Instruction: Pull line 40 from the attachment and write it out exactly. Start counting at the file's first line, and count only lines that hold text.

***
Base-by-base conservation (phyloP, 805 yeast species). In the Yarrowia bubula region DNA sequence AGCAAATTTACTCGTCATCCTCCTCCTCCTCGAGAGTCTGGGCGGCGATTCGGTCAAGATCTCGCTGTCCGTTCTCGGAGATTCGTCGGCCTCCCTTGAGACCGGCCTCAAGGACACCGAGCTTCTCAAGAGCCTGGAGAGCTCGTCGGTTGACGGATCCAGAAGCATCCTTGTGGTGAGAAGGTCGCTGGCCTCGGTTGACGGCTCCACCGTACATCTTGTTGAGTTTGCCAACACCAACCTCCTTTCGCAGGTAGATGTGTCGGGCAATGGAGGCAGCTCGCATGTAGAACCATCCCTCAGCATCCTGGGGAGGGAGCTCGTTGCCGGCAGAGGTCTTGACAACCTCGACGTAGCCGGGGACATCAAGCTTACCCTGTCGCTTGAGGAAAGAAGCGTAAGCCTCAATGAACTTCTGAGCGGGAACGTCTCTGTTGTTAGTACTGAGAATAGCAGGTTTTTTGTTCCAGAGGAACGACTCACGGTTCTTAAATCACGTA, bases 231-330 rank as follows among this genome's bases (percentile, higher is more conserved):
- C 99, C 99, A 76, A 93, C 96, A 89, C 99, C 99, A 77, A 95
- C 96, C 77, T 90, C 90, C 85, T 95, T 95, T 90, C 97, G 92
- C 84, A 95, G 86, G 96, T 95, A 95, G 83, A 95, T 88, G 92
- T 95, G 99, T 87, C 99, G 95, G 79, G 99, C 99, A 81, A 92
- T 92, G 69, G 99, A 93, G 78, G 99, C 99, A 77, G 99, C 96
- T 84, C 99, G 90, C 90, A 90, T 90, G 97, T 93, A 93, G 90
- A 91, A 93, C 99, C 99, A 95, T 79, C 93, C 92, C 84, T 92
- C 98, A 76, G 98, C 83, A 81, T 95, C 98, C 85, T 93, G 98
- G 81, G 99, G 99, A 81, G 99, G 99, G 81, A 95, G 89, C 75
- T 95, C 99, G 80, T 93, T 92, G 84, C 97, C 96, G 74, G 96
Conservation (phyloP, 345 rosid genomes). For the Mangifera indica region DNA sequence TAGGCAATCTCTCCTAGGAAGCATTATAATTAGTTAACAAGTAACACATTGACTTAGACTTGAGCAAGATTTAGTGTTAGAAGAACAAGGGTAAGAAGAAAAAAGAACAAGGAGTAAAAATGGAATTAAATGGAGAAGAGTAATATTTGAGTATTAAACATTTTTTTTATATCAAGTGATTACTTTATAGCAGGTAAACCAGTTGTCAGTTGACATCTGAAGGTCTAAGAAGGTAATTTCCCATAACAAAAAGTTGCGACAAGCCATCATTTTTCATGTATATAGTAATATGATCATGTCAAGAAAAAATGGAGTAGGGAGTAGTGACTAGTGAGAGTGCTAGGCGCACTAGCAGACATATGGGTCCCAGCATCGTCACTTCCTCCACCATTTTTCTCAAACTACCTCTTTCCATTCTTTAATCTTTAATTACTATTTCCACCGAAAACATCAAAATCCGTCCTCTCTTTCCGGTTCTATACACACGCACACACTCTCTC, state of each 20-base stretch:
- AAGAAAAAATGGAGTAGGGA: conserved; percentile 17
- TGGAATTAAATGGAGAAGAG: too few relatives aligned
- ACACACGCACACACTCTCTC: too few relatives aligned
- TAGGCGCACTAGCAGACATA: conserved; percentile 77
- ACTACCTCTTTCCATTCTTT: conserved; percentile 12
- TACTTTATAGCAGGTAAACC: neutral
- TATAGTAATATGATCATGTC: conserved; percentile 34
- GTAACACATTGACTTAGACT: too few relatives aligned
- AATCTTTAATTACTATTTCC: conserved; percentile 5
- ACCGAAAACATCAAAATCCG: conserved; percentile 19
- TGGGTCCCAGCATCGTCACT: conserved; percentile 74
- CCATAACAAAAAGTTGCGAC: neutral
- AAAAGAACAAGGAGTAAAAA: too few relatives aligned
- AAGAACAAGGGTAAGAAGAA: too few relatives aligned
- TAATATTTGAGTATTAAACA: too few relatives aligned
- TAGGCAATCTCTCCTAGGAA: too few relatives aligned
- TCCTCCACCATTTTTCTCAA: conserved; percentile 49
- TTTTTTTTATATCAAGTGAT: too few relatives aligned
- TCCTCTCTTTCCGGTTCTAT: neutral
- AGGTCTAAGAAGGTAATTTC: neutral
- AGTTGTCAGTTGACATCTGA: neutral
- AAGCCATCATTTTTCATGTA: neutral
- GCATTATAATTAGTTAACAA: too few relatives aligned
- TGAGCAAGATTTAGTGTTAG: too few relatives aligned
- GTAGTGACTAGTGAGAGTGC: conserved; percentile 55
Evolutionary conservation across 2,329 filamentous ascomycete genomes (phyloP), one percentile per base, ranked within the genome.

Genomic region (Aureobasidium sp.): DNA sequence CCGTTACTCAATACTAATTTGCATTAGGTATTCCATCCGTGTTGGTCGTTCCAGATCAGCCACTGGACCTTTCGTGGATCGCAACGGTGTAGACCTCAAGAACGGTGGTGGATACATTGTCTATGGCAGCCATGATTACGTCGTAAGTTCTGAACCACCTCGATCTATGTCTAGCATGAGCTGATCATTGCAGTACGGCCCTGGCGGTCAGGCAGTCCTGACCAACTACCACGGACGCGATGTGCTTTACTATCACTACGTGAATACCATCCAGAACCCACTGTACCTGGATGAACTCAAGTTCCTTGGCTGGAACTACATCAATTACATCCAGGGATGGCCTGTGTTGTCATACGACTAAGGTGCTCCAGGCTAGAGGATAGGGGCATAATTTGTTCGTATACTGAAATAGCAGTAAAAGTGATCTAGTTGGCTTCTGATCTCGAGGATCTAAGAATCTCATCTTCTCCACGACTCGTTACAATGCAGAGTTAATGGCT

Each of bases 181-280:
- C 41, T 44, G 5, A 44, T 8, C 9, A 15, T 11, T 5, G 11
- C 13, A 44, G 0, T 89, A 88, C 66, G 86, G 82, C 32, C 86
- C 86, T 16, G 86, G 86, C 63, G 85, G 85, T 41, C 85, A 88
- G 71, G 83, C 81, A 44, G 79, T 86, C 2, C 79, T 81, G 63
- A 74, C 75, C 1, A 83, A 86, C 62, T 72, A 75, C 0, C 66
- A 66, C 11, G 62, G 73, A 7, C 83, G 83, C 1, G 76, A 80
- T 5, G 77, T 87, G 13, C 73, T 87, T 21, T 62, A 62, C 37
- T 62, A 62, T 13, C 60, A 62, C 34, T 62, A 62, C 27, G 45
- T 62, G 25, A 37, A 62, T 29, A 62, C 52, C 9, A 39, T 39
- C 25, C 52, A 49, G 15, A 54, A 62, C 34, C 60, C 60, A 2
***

Each of bases 181-280: